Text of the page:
Britain fascinates Americans: it's familiar, yet alien; the same in some ways, yet so different. Bryson does an excellent job of showing his adopted home to a Yank audience, but you never get the feeling that Bryson is too much of an outsider to know the true nature of the country. Notes from a Small Island strikes a nice balance: the writing is American-silly with a British range of vocabulary. Bryson's marvelous ear is also in evidence: "... I noted the names of the little villages we passed through--Pinhead, West Stuttering, Bakelite, Ham Hocks, Sheepshanks ..." If you're an Anglophile, you'll devour Notes from a Small Island. --This text refers to an alternate Paperback edition.
as expected. Very good book; especially, for someone travelling to UK. This is not a guide; but it gives an interesting background.Published 1 month ago by MD
Mr. Bryson nails what England is like exactly and perfectly. I myself have had similarly bewildering encounters with the english when traveling there, and I was born and raised... Read morePublished 12 months ago by idonotusescreennames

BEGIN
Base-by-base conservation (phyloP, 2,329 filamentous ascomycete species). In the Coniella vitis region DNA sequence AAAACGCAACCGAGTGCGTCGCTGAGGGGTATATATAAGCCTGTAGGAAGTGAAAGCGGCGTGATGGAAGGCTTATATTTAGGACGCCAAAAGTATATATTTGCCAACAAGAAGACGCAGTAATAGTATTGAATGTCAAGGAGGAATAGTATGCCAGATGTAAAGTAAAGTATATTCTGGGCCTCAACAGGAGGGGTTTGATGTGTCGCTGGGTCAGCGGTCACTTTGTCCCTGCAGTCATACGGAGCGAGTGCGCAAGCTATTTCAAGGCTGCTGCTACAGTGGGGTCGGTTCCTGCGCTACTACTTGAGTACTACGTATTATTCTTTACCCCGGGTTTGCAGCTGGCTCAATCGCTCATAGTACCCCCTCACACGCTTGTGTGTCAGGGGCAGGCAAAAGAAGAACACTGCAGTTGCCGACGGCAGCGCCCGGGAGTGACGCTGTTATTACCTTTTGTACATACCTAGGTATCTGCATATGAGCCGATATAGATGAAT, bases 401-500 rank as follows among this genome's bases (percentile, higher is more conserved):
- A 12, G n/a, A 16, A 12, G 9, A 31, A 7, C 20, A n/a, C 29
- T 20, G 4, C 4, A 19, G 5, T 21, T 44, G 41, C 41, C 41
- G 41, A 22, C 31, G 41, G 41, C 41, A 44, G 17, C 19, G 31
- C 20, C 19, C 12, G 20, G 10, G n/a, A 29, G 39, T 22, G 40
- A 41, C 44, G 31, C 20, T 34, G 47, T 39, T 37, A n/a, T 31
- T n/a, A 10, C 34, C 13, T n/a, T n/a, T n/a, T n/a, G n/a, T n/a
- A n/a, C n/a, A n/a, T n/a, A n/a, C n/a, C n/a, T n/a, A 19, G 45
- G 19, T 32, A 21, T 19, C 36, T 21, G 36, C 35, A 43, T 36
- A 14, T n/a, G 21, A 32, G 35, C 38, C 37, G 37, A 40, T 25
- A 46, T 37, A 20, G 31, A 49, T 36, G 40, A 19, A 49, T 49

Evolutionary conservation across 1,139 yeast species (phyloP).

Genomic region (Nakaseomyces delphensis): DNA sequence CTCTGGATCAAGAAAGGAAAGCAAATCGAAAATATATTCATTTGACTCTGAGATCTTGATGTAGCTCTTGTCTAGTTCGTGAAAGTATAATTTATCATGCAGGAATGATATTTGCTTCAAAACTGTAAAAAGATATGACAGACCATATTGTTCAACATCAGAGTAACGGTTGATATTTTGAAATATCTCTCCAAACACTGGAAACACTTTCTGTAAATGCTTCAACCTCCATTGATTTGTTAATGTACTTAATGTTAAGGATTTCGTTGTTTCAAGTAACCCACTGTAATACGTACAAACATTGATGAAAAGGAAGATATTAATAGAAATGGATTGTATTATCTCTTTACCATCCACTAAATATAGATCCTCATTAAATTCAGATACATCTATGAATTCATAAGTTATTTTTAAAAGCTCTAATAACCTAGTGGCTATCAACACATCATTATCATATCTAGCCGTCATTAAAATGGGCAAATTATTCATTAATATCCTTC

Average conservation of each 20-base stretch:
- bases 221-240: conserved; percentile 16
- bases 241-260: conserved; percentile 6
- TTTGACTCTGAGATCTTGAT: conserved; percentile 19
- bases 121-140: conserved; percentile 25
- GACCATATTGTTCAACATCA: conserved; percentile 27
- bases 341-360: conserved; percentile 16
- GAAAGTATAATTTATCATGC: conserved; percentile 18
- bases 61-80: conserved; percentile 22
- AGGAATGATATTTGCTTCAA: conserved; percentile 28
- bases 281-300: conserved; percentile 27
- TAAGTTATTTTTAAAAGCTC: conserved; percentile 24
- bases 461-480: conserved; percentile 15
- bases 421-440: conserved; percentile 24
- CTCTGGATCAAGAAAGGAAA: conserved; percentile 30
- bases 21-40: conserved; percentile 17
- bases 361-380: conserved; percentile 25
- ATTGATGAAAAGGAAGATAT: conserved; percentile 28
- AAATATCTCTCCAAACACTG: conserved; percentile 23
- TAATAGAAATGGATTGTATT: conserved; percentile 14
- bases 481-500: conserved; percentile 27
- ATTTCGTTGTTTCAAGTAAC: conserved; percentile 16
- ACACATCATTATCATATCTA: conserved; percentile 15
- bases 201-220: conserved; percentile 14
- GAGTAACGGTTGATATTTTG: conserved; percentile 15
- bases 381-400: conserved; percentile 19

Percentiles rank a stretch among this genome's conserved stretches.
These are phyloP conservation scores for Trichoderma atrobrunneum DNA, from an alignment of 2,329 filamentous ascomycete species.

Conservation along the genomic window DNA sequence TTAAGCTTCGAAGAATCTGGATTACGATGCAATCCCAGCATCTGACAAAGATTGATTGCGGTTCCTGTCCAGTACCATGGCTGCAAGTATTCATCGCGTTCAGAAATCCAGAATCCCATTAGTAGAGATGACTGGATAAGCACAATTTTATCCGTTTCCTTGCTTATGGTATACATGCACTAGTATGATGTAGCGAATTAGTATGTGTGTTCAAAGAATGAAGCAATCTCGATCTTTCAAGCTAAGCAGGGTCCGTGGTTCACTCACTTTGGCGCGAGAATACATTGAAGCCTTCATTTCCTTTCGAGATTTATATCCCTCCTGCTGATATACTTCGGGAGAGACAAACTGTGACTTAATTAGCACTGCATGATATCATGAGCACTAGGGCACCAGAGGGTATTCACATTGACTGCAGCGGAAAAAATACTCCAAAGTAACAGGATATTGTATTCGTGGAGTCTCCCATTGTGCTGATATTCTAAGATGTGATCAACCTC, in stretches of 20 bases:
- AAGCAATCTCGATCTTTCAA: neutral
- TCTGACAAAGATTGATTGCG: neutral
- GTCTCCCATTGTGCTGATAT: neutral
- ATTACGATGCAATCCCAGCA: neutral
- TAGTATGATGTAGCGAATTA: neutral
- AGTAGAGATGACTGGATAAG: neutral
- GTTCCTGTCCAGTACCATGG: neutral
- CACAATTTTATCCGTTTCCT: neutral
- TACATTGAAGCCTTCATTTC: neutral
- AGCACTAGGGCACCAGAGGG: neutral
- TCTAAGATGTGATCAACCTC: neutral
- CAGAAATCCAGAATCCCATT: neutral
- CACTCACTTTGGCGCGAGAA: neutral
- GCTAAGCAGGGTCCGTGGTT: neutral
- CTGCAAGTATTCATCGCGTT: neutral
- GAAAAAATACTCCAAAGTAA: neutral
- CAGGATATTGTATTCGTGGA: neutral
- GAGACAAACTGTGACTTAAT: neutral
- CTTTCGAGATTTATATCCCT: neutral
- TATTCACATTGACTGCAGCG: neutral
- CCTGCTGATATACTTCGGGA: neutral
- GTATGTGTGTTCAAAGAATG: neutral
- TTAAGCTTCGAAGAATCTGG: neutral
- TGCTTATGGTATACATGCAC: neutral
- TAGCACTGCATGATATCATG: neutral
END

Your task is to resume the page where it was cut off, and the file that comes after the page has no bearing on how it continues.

While I will say that Bryson's writing improved over the years, it's hard not to enjoy reading his perspective on the United States. Read morePublished 21 months ago by Dennis Myers
I have read this book a half dozen times or so. It is Bryson (almost) at his best. There is very little in the way of historical fact, or socio-economic observations here, rather,... Read morePublished on Sept. 4 2010 by C. J. Thompson
I usually enjoy brysons work but this book was painful to finish. very few interesting insights into the british. Read morePublished on March 28 2010 by Jason Certi
I saved reading this book for my lastest trip to England, and finished it on the plane home. Bryson gives a fantastic, tongue-in-cheek description of small town, and well, large... Read morePublished on Jan. 1 2005 by L Merryweather
Bryson's best book is "Notes From a Small Island," about traveling in Great Britain. It's one of the funniest books I've read. Read morePublished on July 6 2004 by Thomas D. Kehoe